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39T front and 11-25 or 12-27 (most of the time). tried a 42T and it was OK, but I like the 39T better. 39T is a bonus since most cranks already have one on there.

If you want to be different get a 40T :)
 

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Discussion Starter · #13 ·
I will play around between 38 - 42 and see what I like.

I need an inside and outside chain guard and a chain watcher?
 

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single-ring-veterans I have a few questions!

Ive been doing cx practices on my 'around-town' bike which was geared with 42x18 (using an Eno ecc. rear hub).

For me, this is way too large of an off-road SS gear, so for my first year of 'cross racing I'm looking to migrate to a 1x9 setup. Since I already have a 42 chain-ring set up, I think I'll stick with that up-front [its on an older Truvativ 108/68 BB - I believe).

My question is, what rear gearing should i go with? 12-27 is what I was initially thinking? Also, what rear derailler do I need to make that work to handle the chain and have relatively-decent shifting? Do i need a long-cage, short-cage? Clearly, I'm a parts-newb. :aureola:

Currently I have the cane-creek brake levers on there, but now I would need to figure out what to do for the rear shifting. Even though I don't want to, should I just end up shelling out the cash for an Ultegra 9spd shifter (i have drop bars)? I figure I'd keep the cane-creek front lever as is.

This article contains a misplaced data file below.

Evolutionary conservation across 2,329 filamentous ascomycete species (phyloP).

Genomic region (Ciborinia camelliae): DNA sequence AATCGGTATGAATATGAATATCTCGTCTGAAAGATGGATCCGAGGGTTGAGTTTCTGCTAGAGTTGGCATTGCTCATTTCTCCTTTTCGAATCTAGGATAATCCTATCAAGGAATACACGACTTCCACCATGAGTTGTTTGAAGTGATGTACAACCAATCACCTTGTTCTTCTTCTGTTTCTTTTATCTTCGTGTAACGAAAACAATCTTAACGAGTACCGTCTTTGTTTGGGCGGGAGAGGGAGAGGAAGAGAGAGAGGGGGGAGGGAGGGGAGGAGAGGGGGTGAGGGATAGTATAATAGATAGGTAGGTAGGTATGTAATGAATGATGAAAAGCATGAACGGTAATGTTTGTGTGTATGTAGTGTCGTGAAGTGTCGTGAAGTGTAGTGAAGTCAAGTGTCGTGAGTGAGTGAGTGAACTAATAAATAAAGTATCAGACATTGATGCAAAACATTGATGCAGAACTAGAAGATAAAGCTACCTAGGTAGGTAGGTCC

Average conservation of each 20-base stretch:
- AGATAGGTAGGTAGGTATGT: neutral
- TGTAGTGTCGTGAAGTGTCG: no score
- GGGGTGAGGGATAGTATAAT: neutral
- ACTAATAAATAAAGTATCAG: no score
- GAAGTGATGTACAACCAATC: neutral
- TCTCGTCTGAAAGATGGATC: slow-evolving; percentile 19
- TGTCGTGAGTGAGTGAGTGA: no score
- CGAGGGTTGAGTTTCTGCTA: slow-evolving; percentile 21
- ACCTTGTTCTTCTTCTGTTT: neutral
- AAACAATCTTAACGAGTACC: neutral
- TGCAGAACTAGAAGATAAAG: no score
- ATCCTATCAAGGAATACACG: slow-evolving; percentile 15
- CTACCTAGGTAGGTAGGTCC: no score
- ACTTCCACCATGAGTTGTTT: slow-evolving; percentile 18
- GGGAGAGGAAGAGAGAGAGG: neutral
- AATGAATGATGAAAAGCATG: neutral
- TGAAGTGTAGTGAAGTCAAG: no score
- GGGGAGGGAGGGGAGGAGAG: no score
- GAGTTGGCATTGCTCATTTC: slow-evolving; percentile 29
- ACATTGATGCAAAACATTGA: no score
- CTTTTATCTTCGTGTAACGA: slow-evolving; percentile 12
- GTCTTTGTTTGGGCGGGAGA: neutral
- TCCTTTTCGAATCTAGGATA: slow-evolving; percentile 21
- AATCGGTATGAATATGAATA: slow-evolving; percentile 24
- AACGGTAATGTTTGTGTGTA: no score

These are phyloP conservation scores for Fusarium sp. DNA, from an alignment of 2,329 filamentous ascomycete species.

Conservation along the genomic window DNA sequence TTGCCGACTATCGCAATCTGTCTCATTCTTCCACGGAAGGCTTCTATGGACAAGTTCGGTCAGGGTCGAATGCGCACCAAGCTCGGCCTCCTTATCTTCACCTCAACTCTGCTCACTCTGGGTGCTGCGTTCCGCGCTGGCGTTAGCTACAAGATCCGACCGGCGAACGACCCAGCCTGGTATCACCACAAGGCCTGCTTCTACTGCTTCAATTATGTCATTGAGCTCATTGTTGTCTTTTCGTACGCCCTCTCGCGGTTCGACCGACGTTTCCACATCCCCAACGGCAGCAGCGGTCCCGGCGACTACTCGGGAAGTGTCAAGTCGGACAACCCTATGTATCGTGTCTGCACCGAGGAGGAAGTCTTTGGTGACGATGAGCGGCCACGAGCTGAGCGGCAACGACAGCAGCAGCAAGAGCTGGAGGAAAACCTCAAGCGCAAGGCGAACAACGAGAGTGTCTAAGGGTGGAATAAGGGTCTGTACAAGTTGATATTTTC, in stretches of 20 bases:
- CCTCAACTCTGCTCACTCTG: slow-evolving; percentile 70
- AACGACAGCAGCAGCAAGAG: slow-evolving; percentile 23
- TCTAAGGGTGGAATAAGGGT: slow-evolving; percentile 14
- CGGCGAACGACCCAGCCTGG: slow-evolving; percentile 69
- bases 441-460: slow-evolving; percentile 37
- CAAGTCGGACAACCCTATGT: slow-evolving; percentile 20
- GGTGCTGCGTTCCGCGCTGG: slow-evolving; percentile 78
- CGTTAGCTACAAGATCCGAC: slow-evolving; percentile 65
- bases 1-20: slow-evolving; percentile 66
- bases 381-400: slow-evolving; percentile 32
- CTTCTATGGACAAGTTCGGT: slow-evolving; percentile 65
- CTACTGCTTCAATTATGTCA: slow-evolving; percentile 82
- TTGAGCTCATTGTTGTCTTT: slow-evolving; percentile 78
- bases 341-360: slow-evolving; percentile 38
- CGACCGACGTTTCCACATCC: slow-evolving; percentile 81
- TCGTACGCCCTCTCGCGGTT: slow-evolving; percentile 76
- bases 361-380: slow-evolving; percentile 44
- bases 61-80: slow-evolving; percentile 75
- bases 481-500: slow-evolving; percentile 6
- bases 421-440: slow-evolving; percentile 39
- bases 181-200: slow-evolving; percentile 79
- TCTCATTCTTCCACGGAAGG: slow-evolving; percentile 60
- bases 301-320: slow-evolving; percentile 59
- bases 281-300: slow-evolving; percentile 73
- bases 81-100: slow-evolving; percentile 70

I will probably add a bbg bashguard.

I appreciate any help! :thumbsup:

-omesh

PS - crap. I guess I need a whole new rear wheel too (shim 9spd compatible).
 

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12-27 is what I would use with the 42T.

Your could use a barend shifter, short cage der will be ideal.

I bet you can find a used 9 speed 105 or Ultegra shifter/brake lever for cheap if you look around.
 

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Corndog said:
12-27 is what I would use with the 42T.

Your could use a barend shifter, short cage der will be ideal.

I bet you can find a used 9 speed 105 or Ultegra shifter/brake lever for cheap if you look around.
Thanks! Is there a difference between a traditional 105/ultegra rear der. vs a mtn short-cage rear der. ?
 

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@omesh

There's already lots of info on 1x9 and 1x10 gearing in this thread.

I'm currently using a short-cage derailleur with 42 x 12-27, it's a close fit but works. Derailleurs come with (conservative) recommendations for how big a cassette you can use.

I raced a couple seasons with a bar-end shifter + Paul thumbie. I actually liked the setup, much preferred it to having it on the bar-end. I was also using sissy levers at the time, ended up spending a fair amount of time on the bartops and thought it worked quite well.
 

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38t, 12-27 with a bar end, which sometimes causes on the fly shifting mishits. I'd roll SS, but some of the singletrack rides can have some severe and long uphills.